I really shouldn't be wasting my time on books like this but there you have it. I currently believe that happiness is a futile goal in and of itself, and that a positive state of mind in relation to happiness/well-being/satisfaction (call it what you will) is best achieved by oblique means. However, Happier is a very slim text so I excused myself the indulgence of a quick read. It turned out that a lot of the material resonated with my views, and offers a few points for consideration, which was a pleasant surprise.
Society awards results, not processes; arrivals not journeys.
On happiness as the overall experience pleasure (emotion) and meaning (purpose): Emotions cause motion; they provide a motive that drives our action. ...Experiencing positive emotions is necessary but not sufficient for happiness. ...To live a meaningful life, we must have a self-generated sense of purpose that possesses personal significant rather than one that is dictated by society's standards and expectations...As George Bernard Shaw said, 'This is the true joy in life, the being used for a purpose recognised by yourself as a mighty one.'
'...The important thing is that we choose a purpose in accordance with our values and passions rather than conforming to other's expectations. An investment banker who finds meaning and pleasure in her work who is in it for the right reasons - lead a more spiritual and fulfilling life than a monk who is in his field for the wrong reasons'
Consider your day and what gives you pleasure and meaning.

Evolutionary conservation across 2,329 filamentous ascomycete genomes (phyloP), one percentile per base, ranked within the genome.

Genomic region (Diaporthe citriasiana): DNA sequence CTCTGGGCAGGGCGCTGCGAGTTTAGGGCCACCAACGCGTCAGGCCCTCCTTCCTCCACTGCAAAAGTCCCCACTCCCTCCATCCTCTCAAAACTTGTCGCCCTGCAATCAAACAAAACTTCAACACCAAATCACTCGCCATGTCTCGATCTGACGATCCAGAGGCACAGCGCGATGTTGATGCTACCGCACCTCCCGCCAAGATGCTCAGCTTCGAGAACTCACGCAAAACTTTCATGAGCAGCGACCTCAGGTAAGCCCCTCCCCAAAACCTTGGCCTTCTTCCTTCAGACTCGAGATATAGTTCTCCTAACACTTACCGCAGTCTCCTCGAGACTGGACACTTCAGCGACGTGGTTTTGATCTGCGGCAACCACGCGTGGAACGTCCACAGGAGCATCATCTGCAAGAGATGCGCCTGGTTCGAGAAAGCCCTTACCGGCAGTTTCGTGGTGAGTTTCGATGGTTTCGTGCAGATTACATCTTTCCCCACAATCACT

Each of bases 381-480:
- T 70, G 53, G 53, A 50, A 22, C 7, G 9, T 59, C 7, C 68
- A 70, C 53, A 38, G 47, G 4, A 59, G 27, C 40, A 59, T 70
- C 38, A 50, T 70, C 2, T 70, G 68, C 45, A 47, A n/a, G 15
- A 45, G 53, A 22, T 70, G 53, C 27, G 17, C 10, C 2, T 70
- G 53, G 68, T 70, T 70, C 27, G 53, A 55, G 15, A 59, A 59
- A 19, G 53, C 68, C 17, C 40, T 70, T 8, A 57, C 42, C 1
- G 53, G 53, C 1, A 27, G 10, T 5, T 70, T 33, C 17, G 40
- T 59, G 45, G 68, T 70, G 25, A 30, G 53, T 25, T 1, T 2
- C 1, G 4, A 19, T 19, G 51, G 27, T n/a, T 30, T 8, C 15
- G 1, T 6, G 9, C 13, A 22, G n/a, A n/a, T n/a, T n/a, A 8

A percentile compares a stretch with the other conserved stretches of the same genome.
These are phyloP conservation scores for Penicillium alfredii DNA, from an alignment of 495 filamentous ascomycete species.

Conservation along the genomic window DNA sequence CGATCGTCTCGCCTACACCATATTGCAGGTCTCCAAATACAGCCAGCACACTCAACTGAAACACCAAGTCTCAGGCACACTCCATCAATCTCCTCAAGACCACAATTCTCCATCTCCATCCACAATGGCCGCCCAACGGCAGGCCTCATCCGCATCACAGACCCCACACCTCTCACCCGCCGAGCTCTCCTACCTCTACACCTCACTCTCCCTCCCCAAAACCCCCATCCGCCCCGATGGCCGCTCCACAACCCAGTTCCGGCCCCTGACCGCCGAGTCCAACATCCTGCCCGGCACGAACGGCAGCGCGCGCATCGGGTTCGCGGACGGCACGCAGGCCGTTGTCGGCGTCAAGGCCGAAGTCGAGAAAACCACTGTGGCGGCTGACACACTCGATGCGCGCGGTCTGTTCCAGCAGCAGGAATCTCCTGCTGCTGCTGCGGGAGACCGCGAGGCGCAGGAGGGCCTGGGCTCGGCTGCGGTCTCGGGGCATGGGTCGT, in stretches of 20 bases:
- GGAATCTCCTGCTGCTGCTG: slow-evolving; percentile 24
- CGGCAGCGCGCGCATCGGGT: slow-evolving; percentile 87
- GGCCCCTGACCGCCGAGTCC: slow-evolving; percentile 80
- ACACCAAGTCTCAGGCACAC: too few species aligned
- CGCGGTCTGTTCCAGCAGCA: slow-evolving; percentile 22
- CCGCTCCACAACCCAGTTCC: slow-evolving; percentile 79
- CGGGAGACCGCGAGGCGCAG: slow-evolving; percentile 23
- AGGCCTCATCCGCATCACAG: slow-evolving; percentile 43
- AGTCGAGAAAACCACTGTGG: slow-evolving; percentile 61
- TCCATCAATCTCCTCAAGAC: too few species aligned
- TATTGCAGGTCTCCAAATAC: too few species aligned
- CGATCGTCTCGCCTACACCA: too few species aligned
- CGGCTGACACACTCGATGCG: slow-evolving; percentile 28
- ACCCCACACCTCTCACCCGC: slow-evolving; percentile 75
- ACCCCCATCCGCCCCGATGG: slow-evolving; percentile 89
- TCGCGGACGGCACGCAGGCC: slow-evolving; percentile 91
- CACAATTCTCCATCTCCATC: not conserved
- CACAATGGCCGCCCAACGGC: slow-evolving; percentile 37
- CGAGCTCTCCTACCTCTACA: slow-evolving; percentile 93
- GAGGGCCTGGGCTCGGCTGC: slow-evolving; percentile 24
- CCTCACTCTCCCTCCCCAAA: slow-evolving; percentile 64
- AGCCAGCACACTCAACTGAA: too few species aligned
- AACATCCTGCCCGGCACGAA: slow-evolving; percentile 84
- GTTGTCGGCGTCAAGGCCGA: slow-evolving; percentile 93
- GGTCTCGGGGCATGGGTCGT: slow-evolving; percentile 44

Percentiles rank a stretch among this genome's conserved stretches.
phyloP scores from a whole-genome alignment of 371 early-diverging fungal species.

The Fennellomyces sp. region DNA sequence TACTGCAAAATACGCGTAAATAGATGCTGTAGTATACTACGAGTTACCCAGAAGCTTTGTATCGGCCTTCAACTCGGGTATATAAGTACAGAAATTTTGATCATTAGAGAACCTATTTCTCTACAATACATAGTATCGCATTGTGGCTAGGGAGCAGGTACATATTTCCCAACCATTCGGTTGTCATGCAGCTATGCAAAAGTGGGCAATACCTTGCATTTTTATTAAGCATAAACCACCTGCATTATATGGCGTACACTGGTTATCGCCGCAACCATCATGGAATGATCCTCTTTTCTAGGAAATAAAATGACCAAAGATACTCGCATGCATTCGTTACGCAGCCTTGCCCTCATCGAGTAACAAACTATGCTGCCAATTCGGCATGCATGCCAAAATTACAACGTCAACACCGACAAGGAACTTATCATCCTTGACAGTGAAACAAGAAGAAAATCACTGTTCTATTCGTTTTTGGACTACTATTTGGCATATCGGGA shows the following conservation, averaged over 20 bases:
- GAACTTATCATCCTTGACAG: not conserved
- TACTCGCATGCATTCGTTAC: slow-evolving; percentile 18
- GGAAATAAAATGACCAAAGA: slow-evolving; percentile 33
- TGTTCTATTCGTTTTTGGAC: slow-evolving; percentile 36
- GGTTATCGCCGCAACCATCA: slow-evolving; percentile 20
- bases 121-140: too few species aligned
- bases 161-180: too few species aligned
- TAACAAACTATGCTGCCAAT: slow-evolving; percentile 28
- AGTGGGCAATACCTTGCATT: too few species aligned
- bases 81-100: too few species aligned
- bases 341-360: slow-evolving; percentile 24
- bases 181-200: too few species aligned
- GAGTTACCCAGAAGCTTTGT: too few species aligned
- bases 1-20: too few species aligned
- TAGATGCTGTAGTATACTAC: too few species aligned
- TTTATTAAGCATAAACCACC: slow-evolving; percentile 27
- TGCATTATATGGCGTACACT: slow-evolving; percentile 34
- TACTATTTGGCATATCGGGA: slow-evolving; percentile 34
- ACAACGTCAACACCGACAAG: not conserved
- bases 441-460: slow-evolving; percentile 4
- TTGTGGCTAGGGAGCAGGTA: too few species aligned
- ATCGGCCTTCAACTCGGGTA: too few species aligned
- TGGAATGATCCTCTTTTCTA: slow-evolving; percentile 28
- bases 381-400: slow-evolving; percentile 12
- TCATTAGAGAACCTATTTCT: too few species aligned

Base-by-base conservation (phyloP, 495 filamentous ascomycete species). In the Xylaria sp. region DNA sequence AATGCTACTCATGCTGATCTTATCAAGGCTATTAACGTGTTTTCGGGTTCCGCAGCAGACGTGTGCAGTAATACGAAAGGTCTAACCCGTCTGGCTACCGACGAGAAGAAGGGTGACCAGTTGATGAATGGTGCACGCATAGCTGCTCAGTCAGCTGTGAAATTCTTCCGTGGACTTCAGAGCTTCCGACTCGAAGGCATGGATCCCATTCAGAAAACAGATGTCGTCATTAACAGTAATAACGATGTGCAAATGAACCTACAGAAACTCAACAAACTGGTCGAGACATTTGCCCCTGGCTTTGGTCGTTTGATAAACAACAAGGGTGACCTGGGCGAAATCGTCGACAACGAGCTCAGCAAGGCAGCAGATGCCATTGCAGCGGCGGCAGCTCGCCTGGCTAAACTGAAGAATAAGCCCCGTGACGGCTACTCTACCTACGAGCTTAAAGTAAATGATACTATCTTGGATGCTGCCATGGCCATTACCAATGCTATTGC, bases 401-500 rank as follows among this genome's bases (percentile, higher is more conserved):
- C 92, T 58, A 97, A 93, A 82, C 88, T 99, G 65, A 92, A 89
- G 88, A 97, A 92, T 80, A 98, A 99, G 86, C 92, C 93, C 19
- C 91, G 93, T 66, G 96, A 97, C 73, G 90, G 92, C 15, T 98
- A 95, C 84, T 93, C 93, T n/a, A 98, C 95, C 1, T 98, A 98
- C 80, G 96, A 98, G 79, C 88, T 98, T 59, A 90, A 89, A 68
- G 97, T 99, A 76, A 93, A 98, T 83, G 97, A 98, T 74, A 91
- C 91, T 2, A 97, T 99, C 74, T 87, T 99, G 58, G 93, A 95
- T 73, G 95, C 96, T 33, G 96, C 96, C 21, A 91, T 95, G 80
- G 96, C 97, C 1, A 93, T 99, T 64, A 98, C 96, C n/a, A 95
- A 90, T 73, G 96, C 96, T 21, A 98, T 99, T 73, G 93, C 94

...the best moments usually occur when a person’s body or mind is stretched to its limits in a voluntary effort to accomplish something difficult and worthwhile.
According to..Montaigne, 'The great and glorious masterpiece of man is to live with purpose.' Having a purpose imbues our individual actions with meaning...
“Ralph Waldo Emerson explains, "It is one of the most beautiful compensations of this life that no man can sincerely try to help another without helping himself.”
Happiness presupposes our having to overcome obstacles. In the words of Frankl, 'What man actually needs is not a tensionless state but rather the striving and struggling for some goal worthy of him.'
Self-concordant goals: We pursue these goals not because others think we should or we feel obligated to, but because we really want to - because we find them significant and enjoyable. ...We first of all need to know what we want to do with our lives and then have the courage to be true to our wants.
When we know where we are going-and know we really, really want to get there-it is much easier to stay on course, true to ourselves.
The author notes their is a prejudice against work vs leisure. We make a clear distinction and enjoy one and often despise the other, viewing it as a form of suffering, a source of pain. Cognitive reframing can help (e.g. view it as a privilege vs a duty).
'To different minds, the same world is a hell, and a heaven' - Ralph Waldo Emerson.
The way we are orientated toward work - whether we experience work as a job, a career, or a calling - has consequences for our well-being at work and in other areas.
Finding the right work can be challenging. ...We can begin by asking three crucial questions (the author calls this the MPS process):
What gives me meaning?
What gives me pleasure?
What are my strengths?
Instead of quitting and looking for the perfect job, first look to change routines at work to focus on work you find inspiring.
Notes to myself:
- View goals as enablers for a process.
- Consider how values and concordant goals may change over time, as I change.
- Consider how values, meaning and interests and drives can be born out of new experiences and actions. Often you go into an experience with the expectation of getting y out of it, but you get x, y, and z. Go in with an open mind.
- Focus on trading/buddhist/stoic approach of managing the downside and letting the upside take care of itself.
- Self-respect and mental toughness - keep appointments with yourself.